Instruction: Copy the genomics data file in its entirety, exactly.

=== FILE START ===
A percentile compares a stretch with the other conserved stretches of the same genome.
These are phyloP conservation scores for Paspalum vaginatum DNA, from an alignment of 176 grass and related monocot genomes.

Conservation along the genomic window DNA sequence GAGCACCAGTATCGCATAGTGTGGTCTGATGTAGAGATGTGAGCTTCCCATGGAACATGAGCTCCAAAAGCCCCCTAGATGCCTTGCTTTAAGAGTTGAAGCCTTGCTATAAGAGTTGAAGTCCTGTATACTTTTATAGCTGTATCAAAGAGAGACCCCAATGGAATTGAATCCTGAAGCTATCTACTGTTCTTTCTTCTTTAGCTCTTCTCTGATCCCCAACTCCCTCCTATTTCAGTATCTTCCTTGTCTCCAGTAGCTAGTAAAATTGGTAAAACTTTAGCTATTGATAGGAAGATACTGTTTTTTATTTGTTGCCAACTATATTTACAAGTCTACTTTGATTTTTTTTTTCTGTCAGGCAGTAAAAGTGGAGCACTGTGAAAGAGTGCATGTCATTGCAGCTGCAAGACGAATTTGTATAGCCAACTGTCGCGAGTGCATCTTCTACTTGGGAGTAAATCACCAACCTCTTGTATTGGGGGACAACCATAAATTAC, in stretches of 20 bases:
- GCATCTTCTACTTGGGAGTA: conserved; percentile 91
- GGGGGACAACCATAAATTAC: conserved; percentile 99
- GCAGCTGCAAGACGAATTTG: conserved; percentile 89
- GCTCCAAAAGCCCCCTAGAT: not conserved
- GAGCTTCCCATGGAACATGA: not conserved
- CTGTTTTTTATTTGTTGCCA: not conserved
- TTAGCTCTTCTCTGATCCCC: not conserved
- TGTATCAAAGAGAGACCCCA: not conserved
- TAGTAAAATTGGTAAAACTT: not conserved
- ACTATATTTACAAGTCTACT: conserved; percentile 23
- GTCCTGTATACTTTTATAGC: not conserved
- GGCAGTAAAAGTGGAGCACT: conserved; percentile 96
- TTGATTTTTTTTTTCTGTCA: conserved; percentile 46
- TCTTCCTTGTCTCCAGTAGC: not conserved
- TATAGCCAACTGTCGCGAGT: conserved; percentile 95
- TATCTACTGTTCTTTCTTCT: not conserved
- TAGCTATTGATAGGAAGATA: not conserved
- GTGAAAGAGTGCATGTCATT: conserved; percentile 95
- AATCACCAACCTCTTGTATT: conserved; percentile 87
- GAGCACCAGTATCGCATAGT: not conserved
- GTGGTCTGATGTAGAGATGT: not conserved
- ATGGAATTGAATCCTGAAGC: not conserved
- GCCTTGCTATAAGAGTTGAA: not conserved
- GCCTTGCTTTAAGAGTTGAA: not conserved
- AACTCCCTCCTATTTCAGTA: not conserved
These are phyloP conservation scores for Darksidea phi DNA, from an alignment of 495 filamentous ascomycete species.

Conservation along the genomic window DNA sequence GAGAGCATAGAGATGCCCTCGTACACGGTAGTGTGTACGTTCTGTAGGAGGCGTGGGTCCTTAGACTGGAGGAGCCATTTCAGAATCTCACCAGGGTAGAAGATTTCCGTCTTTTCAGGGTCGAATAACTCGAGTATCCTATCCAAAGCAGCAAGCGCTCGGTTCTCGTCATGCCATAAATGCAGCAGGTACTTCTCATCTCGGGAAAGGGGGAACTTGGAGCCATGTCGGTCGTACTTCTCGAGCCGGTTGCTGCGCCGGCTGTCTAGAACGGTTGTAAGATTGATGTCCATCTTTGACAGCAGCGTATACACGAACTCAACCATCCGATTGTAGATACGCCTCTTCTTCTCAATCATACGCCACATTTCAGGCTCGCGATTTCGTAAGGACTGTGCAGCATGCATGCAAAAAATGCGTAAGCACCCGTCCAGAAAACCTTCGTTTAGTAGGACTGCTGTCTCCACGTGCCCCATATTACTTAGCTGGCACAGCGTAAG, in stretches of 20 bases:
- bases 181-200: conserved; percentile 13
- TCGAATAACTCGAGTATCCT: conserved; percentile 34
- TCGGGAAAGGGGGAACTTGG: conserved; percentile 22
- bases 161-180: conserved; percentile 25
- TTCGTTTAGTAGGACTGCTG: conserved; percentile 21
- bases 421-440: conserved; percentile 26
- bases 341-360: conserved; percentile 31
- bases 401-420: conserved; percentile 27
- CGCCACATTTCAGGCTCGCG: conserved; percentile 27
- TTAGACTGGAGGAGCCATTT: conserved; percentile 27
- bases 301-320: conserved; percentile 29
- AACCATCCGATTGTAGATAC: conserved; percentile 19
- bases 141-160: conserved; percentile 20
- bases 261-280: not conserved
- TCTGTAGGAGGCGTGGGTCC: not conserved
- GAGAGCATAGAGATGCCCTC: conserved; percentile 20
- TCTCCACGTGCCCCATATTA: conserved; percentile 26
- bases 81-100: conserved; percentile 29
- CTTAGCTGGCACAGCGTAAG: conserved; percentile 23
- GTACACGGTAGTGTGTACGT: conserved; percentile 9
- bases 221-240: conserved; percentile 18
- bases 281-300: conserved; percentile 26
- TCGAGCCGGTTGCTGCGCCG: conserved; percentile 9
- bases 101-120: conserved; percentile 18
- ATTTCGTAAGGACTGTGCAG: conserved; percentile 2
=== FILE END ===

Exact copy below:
A percentile compares a stretch with the other conserved stretches of the same genome.
These are phyloP conservation scores for Paspalum vaginatum DNA, from an alignment of 176 grass and related monocot genomes.

Conservation along the genomic window DNA sequence GAGCACCAGTATCGCATAGTGTGGTCTGATGTAGAGATGTGAGCTTCCCATGGAACATGAGCTCCAAAAGCCCCCTAGATGCCTTGCTTTAAGAGTTGAAGCCTTGCTATAAGAGTTGAAGTCCTGTATACTTTTATAGCTGTATCAAAGAGAGACCCCAATGGAATTGAATCCTGAAGCTATCTACTGTTCTTTCTTCTTTAGCTCTTCTCTGATCCCCAACTCCCTCCTATTTCAGTATCTTCCTTGTCTCCAGTAGCTAGTAAAATTGGTAAAACTTTAGCTATTGATAGGAAGATACTGTTTTTTATTTGTTGCCAACTATATTTACAAGTCTACTTTGATTTTTTTTTTCTGTCAGGCAGTAAAAGTGGAGCACTGTGAAAGAGTGCATGTCATTGCAGCTGCAAGACGAATTTGTATAGCCAACTGTCGCGAGTGCATCTTCTACTTGGGAGTAAATCACCAACCTCTTGTATTGGGGGACAACCATAAATTAC, in stretches of 20 bases:
- GCATCTTCTACTTGGGAGTA: conserved; percentile 91
- GGGGGACAACCATAAATTAC: conserved; percentile 99
- GCAGCTGCAAGACGAATTTG: conserved; percentile 89
- GCTCCAAAAGCCCCCTAGAT: not conserved
- GAGCTTCCCATGGAACATGA: not conserved
- CTGTTTTTTATTTGTTGCCA: not conserved
- TTAGCTCTTCTCTGATCCCC: not conserved
- TGTATCAAAGAGAGACCCCA: not conserved
- TAGTAAAATTGGTAAAACTT: not conserved
- ACTATATTTACAAGTCTACT: conserved; percentile 23
- GTCCTGTATACTTTTATAGC: not conserved
- GGCAGTAAAAGTGGAGCACT: conserved; percentile 96
- TTGATTTTTTTTTTCTGTCA: conserved; percentile 46
- TCTTCCTTGTCTCCAGTAGC: not conserved
- TATAGCCAACTGTCGCGAGT: conserved; percentile 95
- TATCTACTGTTCTTTCTTCT: not conserved
- TAGCTATTGATAGGAAGATA: not conserved
- GTGAAAGAGTGCATGTCATT: conserved; percentile 95
- AATCACCAACCTCTTGTATT: conserved; percentile 87
- GAGCACCAGTATCGCATAGT: not conserved
- GTGGTCTGATGTAGAGATGT: not conserved
- ATGGAATTGAATCCTGAAGC: not conserved
- GCCTTGCTATAAGAGTTGAA: not conserved
- GCCTTGCTTTAAGAGTTGAA: not conserved
- AACTCCCTCCTATTTCAGTA: not conserved
These are phyloP conservation scores for Darksidea phi DNA, from an alignment of 495 filamentous ascomycete species.

Conservation along the genomic window DNA sequence GAGAGCATAGAGATGCCCTCGTACACGGTAGTGTGTACGTTCTGTAGGAGGCGTGGGTCCTTAGACTGGAGGAGCCATTTCAGAATCTCACCAGGGTAGAAGATTTCCGTCTTTTCAGGGTCGAATAACTCGAGTATCCTATCCAAAGCAGCAAGCGCTCGGTTCTCGTCATGCCATAAATGCAGCAGGTACTTCTCATCTCGGGAAAGGGGGAACTTGGAGCCATGTCGGTCGTACTTCTCGAGCCGGTTGCTGCGCCGGCTGTCTAGAACGGTTGTAAGATTGATGTCCATCTTTGACAGCAGCGTATACACGAACTCAACCATCCGATTGTAGATACGCCTCTTCTTCTCAATCATACGCCACATTTCAGGCTCGCGATTTCGTAAGGACTGTGCAGCATGCATGCAAAAAATGCGTAAGCACCCGTCCAGAAAACCTTCGTTTAGTAGGACTGCTGTCTCCACGTGCCCCATATTACTTAGCTGGCACAGCGTAAG, in stretches of 20 bases:
- bases 181-200: conserved; percentile 13
- TCGAATAACTCGAGTATCCT: conserved; percentile 34
- TCGGGAAAGGGGGAACTTGG: conserved; percentile 22
- bases 161-180: conserved; percentile 25
- TTCGTTTAGTAGGACTGCTG: conserved; percentile 21
- bases 421-440: conserved; percentile 26
- bases 341-360: conserved; percentile 31
- bases 401-420: conserved; percentile 27
- CGCCACATTTCAGGCTCGCG: conserved; percentile 27
- TTAGACTGGAGGAGCCATTT: conserved; percentile 27
- bases 301-320: conserved; percentile 29
- AACCATCCGATTGTAGATAC: conserved; percentile 19
- bases 141-160: conserved; percentile 20
- bases 261-280: not conserved
- TCTGTAGGAGGCGTGGGTCC: not conserved
- GAGAGCATAGAGATGCCCTC: conserved; percentile 20
- TCTCCACGTGCCCCATATTA: conserved; percentile 26
- bases 81-100: conserved; percentile 29
- CTTAGCTGGCACAGCGTAAG: conserved; percentile 23
- GTACACGGTAGTGTGTACGT: conserved; percentile 9
- bases 221-240: conserved; percentile 18
- bases 281-300: conserved; percentile 26
- TCGAGCCGGTTGCTGCGCCG: conserved; percentile 9
- bases 101-120: conserved; percentile 18
- ATTTCGTAAGGACTGTGCAG: conserved; percentile 2